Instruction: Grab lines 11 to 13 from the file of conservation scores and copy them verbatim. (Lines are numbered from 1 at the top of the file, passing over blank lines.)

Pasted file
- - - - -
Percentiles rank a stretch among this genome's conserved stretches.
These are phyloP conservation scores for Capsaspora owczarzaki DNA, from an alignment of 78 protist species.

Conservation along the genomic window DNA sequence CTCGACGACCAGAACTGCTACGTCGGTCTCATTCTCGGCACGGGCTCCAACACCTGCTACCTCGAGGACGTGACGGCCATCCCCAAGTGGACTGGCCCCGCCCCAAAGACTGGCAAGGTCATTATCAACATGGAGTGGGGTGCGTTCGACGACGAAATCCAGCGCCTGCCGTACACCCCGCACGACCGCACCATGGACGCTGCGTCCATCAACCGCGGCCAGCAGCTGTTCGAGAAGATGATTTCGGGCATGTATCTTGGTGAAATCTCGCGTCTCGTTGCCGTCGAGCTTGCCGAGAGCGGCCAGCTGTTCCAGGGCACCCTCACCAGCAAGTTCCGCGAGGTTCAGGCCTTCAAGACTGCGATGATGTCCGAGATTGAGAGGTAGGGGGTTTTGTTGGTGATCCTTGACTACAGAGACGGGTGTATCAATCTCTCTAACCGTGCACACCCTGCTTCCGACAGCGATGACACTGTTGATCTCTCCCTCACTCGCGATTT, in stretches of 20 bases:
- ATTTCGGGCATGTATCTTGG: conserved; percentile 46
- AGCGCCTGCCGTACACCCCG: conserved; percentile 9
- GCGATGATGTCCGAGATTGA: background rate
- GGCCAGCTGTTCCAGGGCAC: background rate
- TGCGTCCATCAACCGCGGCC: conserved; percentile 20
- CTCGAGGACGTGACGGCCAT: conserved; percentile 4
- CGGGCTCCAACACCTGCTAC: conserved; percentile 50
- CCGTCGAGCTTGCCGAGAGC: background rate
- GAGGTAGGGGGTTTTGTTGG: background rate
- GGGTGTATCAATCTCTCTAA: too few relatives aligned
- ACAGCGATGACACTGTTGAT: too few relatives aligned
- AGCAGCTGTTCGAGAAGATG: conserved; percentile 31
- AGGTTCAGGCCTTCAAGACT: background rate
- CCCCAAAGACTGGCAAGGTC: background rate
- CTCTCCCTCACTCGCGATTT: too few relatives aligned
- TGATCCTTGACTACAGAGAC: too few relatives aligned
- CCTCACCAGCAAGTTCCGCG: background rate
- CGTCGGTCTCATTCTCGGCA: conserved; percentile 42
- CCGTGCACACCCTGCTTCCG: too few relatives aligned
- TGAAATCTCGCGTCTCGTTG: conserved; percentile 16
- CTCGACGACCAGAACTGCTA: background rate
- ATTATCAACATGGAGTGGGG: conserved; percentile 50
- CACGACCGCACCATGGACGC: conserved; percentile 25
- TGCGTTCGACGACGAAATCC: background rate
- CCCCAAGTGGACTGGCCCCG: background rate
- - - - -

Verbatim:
- CCGTCGAGCTTGCCGAGAGC: background rate
- GAGGTAGGGGGTTTTGTTGG: background rate
- GGGTGTATCAATCTCTCTAA: too few relatives aligned